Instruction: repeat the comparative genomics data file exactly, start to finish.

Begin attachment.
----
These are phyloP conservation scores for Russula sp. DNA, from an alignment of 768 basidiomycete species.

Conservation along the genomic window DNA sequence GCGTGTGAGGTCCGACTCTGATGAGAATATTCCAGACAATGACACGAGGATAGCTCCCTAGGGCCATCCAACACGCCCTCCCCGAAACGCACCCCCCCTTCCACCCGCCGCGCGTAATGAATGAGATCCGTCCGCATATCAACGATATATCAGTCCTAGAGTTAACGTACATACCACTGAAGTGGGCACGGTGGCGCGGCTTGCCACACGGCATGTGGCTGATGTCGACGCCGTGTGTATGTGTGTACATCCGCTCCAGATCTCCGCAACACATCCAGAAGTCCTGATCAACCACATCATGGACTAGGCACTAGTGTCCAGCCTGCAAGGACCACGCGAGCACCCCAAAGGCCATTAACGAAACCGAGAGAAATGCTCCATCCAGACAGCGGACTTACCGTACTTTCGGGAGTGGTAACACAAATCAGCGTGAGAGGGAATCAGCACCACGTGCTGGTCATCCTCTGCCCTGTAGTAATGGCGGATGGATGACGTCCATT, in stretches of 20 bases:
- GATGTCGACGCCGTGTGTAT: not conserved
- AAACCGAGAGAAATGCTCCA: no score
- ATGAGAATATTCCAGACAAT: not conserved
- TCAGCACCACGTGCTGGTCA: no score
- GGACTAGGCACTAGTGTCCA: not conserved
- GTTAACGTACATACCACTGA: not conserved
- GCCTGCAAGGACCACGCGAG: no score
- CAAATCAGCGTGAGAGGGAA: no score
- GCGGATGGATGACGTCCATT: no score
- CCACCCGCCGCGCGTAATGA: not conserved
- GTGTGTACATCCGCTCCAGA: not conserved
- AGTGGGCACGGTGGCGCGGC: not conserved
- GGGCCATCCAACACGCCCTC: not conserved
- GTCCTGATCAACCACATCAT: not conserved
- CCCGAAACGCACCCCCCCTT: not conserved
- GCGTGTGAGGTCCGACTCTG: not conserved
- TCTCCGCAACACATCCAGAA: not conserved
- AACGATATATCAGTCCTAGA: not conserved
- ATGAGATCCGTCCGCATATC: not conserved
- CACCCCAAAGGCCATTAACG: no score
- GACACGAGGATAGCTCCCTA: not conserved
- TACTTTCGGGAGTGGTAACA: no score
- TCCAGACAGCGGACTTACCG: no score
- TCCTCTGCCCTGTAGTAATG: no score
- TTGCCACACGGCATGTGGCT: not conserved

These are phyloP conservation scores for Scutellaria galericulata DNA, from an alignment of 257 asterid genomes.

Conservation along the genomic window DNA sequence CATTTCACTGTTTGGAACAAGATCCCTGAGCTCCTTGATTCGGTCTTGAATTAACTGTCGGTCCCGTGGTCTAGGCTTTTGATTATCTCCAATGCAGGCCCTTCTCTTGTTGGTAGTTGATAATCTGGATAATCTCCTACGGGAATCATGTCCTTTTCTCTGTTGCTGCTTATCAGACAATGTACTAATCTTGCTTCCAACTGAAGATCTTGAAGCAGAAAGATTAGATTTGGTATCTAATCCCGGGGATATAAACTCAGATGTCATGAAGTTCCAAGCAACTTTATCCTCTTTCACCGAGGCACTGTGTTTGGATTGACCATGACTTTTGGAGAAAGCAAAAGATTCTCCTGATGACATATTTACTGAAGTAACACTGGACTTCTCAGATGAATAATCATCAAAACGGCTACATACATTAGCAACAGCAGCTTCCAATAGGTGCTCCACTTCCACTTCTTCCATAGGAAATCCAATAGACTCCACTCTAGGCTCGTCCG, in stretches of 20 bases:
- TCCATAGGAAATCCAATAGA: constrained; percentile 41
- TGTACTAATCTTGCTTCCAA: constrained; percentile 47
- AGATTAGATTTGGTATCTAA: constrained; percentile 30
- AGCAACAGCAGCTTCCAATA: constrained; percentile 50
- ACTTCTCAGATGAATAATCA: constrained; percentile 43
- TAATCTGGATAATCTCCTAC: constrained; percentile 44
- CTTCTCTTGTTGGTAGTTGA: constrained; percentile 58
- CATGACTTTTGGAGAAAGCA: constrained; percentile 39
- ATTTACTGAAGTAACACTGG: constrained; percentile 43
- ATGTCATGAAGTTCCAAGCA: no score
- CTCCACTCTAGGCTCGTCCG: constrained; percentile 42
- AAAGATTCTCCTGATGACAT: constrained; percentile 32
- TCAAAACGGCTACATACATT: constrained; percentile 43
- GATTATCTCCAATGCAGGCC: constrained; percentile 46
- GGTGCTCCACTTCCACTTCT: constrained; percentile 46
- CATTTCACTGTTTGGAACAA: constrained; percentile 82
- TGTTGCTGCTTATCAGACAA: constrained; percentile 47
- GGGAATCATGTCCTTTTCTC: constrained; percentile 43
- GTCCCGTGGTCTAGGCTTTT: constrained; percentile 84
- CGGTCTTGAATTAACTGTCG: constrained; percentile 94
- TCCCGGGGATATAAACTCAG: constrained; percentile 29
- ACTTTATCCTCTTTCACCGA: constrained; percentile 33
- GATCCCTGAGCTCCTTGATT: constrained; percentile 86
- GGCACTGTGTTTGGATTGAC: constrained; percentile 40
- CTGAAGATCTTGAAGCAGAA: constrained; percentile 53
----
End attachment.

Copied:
These are phyloP conservation scores for Russula sp. DNA, from an alignment of 768 basidiomycete species.

Conservation along the genomic window DNA sequence GCGTGTGAGGTCCGACTCTGATGAGAATATTCCAGACAATGACACGAGGATAGCTCCCTAGGGCCATCCAACACGCCCTCCCCGAAACGCACCCCCCCTTCCACCCGCCGCGCGTAATGAATGAGATCCGTCCGCATATCAACGATATATCAGTCCTAGAGTTAACGTACATACCACTGAAGTGGGCACGGTGGCGCGGCTTGCCACACGGCATGTGGCTGATGTCGACGCCGTGTGTATGTGTGTACATCCGCTCCAGATCTCCGCAACACATCCAGAAGTCCTGATCAACCACATCATGGACTAGGCACTAGTGTCCAGCCTGCAAGGACCACGCGAGCACCCCAAAGGCCATTAACGAAACCGAGAGAAATGCTCCATCCAGACAGCGGACTTACCGTACTTTCGGGAGTGGTAACACAAATCAGCGTGAGAGGGAATCAGCACCACGTGCTGGTCATCCTCTGCCCTGTAGTAATGGCGGATGGATGACGTCCATT, in stretches of 20 bases:
- GATGTCGACGCCGTGTGTAT: not conserved
- AAACCGAGAGAAATGCTCCA: no score
- ATGAGAATATTCCAGACAAT: not conserved
- TCAGCACCACGTGCTGGTCA: no score
- GGACTAGGCACTAGTGTCCA: not conserved
- GTTAACGTACATACCACTGA: not conserved
- GCCTGCAAGGACCACGCGAG: no score
- CAAATCAGCGTGAGAGGGAA: no score
- GCGGATGGATGACGTCCATT: no score
- CCACCCGCCGCGCGTAATGA: not conserved
- GTGTGTACATCCGCTCCAGA: not conserved
- AGTGGGCACGGTGGCGCGGC: not conserved
- GGGCCATCCAACACGCCCTC: not conserved
- GTCCTGATCAACCACATCAT: not conserved
- CCCGAAACGCACCCCCCCTT: not conserved
- GCGTGTGAGGTCCGACTCTG: not conserved
- TCTCCGCAACACATCCAGAA: not conserved
- AACGATATATCAGTCCTAGA: not conserved
- ATGAGATCCGTCCGCATATC: not conserved
- CACCCCAAAGGCCATTAACG: no score
- GACACGAGGATAGCTCCCTA: not conserved
- TACTTTCGGGAGTGGTAACA: no score
- TCCAGACAGCGGACTTACCG: no score
- TCCTCTGCCCTGTAGTAATG: no score
- TTGCCACACGGCATGTGGCT: not conserved

These are phyloP conservation scores for Scutellaria galericulata DNA, from an alignment of 257 asterid genomes.

Conservation along the genomic window DNA sequence CATTTCACTGTTTGGAACAAGATCCCTGAGCTCCTTGATTCGGTCTTGAATTAACTGTCGGTCCCGTGGTCTAGGCTTTTGATTATCTCCAATGCAGGCCCTTCTCTTGTTGGTAGTTGATAATCTGGATAATCTCCTACGGGAATCATGTCCTTTTCTCTGTTGCTGCTTATCAGACAATGTACTAATCTTGCTTCCAACTGAAGATCTTGAAGCAGAAAGATTAGATTTGGTATCTAATCCCGGGGATATAAACTCAGATGTCATGAAGTTCCAAGCAACTTTATCCTCTTTCACCGAGGCACTGTGTTTGGATTGACCATGACTTTTGGAGAAAGCAAAAGATTCTCCTGATGACATATTTACTGAAGTAACACTGGACTTCTCAGATGAATAATCATCAAAACGGCTACATACATTAGCAACAGCAGCTTCCAATAGGTGCTCCACTTCCACTTCTTCCATAGGAAATCCAATAGACTCCACTCTAGGCTCGTCCG, in stretches of 20 bases:
- TCCATAGGAAATCCAATAGA: constrained; percentile 41
- TGTACTAATCTTGCTTCCAA: constrained; percentile 47
- AGATTAGATTTGGTATCTAA: constrained; percentile 30
- AGCAACAGCAGCTTCCAATA: constrained; percentile 50
- ACTTCTCAGATGAATAATCA: constrained; percentile 43
- TAATCTGGATAATCTCCTAC: constrained; percentile 44
- CTTCTCTTGTTGGTAGTTGA: constrained; percentile 58
- CATGACTTTTGGAGAAAGCA: constrained; percentile 39
- ATTTACTGAAGTAACACTGG: constrained; percentile 43
- ATGTCATGAAGTTCCAAGCA: no score
- CTCCACTCTAGGCTCGTCCG: constrained; percentile 42
- AAAGATTCTCCTGATGACAT: constrained; percentile 32
- TCAAAACGGCTACATACATT: constrained; percentile 43
- GATTATCTCCAATGCAGGCC: constrained; percentile 46
- GGTGCTCCACTTCCACTTCT: constrained; percentile 46
- CATTTCACTGTTTGGAACAA: constrained; percentile 82
- TGTTGCTGCTTATCAGACAA: constrained; percentile 47
- GGGAATCATGTCCTTTTCTC: constrained; percentile 43
- GTCCCGTGGTCTAGGCTTTT: constrained; percentile 84
- CGGTCTTGAATTAACTGTCG: constrained; percentile 94
- TCCCGGGGATATAAACTCAG: constrained; percentile 29
- ACTTTATCCTCTTTCACCGA: constrained; percentile 33
- GATCCCTGAGCTCCTTGATT: constrained; percentile 86
- GGCACTGTGTTTGGATTGAC: constrained; percentile 40
- CTGAAGATCTTGAAGCAGAA: constrained; percentile 53